Revolution They Wrote: Short Works Theatre Festival

Whoo, feminist theatre! Female creators! Stories about women written by women!

If you’re into any of these things, you should probably check out Revolution They Wrote, Concordia’s Short Works Feminist Theatre Festival going on this weekend at the MainLine Gallery on St-Laurent. It’s a collection of four shows, all describing various aspects of female experience, each between 25 and 50 minutes long, in one night. They still have two performances left: one tonight, Saturday March 19, and one tomorrow. Tickets are $3 for one show and $10 for all four, and they begin at 8 PM.

That’s all the technical stuff. Now, about the actual shows!

The Izzy Spectrum

Written by Cleopatra Boudreau, The Izzy Spectrum explores the fluidity of sexuality and sexual orientation. Super contemporary and set in Montreal, which made it feel totally accessible. It tells the story of young adult Izzy coming to terms with her sexuality after spending the night with another woman. This show was performed as a staged reading, as it’s still a work in progress, but nothing about it felt incomplete. Boudreau’s writing is hilarious, sweet, and very real. None of the humour felt forced, very much to the credit of the fantastic cast bursting with energy.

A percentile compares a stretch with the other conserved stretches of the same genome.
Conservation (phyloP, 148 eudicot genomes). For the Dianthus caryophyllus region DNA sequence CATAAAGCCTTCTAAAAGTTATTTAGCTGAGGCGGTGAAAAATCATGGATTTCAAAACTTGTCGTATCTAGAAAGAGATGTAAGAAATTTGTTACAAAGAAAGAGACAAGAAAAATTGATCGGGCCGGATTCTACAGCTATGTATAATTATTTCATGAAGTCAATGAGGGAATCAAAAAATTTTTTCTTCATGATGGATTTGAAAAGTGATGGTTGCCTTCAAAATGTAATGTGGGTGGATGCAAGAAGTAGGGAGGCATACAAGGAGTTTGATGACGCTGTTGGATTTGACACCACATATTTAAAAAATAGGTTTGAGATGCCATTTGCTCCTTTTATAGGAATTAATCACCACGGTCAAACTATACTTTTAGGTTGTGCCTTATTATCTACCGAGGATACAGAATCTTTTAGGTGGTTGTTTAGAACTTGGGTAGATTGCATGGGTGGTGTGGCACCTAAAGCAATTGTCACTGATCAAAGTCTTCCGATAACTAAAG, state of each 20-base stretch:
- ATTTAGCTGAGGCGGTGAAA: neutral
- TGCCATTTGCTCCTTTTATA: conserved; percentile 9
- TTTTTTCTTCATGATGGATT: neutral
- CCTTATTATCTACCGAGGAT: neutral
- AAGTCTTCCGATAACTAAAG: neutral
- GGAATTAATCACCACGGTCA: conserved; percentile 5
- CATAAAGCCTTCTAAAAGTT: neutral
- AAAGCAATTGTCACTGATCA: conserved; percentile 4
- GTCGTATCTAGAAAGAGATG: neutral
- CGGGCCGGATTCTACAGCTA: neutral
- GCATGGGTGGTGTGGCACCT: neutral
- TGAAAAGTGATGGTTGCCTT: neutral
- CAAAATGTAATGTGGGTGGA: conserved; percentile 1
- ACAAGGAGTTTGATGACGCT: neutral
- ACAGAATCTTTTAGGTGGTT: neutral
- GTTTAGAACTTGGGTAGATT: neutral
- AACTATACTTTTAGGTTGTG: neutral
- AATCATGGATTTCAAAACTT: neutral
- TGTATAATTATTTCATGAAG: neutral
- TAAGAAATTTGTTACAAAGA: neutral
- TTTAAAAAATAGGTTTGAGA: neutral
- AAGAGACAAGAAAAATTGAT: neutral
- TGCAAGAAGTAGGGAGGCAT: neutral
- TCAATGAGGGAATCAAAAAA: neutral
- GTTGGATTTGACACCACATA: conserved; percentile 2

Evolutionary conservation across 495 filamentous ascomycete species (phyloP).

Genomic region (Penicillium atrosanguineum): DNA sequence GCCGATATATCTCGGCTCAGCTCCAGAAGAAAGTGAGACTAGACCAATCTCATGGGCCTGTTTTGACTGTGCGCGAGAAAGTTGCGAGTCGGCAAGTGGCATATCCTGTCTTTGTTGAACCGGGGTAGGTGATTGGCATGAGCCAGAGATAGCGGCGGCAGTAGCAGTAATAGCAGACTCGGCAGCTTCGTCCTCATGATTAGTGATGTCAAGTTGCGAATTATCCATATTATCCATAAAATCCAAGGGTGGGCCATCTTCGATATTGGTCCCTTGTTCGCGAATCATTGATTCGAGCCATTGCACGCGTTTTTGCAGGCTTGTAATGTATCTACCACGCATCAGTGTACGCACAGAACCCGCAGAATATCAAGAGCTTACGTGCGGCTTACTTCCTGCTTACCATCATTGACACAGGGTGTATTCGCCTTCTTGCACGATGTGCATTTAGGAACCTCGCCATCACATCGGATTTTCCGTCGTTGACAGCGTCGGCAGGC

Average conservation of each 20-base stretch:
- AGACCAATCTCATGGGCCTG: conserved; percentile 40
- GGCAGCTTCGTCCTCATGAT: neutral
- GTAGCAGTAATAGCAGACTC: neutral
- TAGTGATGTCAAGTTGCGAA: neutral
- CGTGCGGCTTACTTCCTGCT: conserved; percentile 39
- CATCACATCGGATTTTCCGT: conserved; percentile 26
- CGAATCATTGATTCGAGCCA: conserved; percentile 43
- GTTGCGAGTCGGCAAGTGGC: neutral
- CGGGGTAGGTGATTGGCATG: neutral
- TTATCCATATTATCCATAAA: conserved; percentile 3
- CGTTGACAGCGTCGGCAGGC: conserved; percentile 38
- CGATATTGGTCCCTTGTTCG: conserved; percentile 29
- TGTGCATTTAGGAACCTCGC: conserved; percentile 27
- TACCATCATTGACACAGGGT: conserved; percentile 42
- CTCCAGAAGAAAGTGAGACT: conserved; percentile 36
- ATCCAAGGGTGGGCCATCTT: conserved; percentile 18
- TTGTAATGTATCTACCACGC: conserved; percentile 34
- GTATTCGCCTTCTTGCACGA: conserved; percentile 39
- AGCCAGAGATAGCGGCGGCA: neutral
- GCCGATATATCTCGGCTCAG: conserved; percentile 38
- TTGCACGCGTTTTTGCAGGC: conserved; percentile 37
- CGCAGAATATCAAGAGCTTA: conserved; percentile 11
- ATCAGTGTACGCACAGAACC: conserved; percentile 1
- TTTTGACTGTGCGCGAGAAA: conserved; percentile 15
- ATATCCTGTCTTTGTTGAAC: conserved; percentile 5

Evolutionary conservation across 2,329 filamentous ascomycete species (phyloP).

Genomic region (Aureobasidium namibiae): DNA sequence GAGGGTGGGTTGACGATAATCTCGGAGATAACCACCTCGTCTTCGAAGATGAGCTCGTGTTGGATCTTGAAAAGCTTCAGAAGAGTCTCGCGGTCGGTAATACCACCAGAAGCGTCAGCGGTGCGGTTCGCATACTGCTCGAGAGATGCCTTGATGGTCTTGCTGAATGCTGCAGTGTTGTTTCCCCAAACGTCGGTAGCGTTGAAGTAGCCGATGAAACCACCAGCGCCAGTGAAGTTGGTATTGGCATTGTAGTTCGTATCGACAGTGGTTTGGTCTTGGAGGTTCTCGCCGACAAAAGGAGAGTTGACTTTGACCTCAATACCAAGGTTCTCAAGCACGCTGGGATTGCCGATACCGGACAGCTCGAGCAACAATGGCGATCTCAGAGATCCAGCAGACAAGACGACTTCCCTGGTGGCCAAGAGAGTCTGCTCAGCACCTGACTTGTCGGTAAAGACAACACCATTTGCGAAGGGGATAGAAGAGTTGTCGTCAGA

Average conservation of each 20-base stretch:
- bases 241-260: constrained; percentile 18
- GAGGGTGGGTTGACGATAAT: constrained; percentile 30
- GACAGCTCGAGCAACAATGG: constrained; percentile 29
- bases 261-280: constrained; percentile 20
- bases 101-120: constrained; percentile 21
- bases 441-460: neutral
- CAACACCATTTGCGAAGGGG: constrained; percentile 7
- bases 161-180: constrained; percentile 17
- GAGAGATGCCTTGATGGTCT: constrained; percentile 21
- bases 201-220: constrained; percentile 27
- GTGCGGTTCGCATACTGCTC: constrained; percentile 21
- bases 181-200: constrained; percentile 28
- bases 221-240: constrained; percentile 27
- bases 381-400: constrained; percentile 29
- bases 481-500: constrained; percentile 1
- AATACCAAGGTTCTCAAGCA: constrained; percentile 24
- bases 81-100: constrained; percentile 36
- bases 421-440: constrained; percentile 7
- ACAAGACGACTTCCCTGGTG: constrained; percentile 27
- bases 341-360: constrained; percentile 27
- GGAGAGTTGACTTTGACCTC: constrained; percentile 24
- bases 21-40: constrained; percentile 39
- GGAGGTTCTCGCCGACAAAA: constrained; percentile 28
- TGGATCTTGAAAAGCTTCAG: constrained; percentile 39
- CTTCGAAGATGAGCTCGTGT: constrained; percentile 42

A Chorus of Unidentified Singers (ACOUS)

As this was originally a poetry piece, this show was very close to spoken word. ACOUS, written by Jess Glavina, discusses the unnamed role of women in both history and the contemporary world. Simple, elegant staging and lack of props focused the audience’s attention on the poetic script, divided into five acts, I believe. Each act almost acted as a movement-based poem. The silence between the lines spoke almost as much as the words themselves. Gorgeous piece.


I’d call RE:FUSE the most experimental piece of the night. Created and performed by Madeline Smart and Kathleen McKeown, it explores the cyclical nature of violence against women. What an exciting piece of performance art! The text was very sparse but completely effective, as it was very movement-based. At times funny, at times scary, but always exhilarating, RE:FUSE is a wild ride. Expect tutus, fantastic lighting, bowls of water, and lots of physicality. And most of all, prepare to be surprised.

The Blood Countess

The last piece of the night, The Blood Countess by Calla Wright and Emily Schon, tells the true story of Elizabeth Báthory, noblewoman in the 16th-century Kingdom of Hungary who was accused of killing and torturing hundreds of young women between 1585 and 1610. According to Schon, also the artistic director of Revolution They Wrote, it talks about “the fucked up way women are remembered in history,” and that it does. The piece is performed by three talented actors, all in the role of Elizabeth, and they seamlessly interact to tell the variations of the countess’s story. Such effective storytelling, simple but powerful use of props and sounds, the show is both fascinating and horrifying to watch. A fantastic way to end the night.

This is a really exciting festival, and it’s only in its second year so far. I can’t wait to see where it goes in future years, and I really hope you can make the time to drop by and experience these wonderful theatre pieces. You have until Sunday night!


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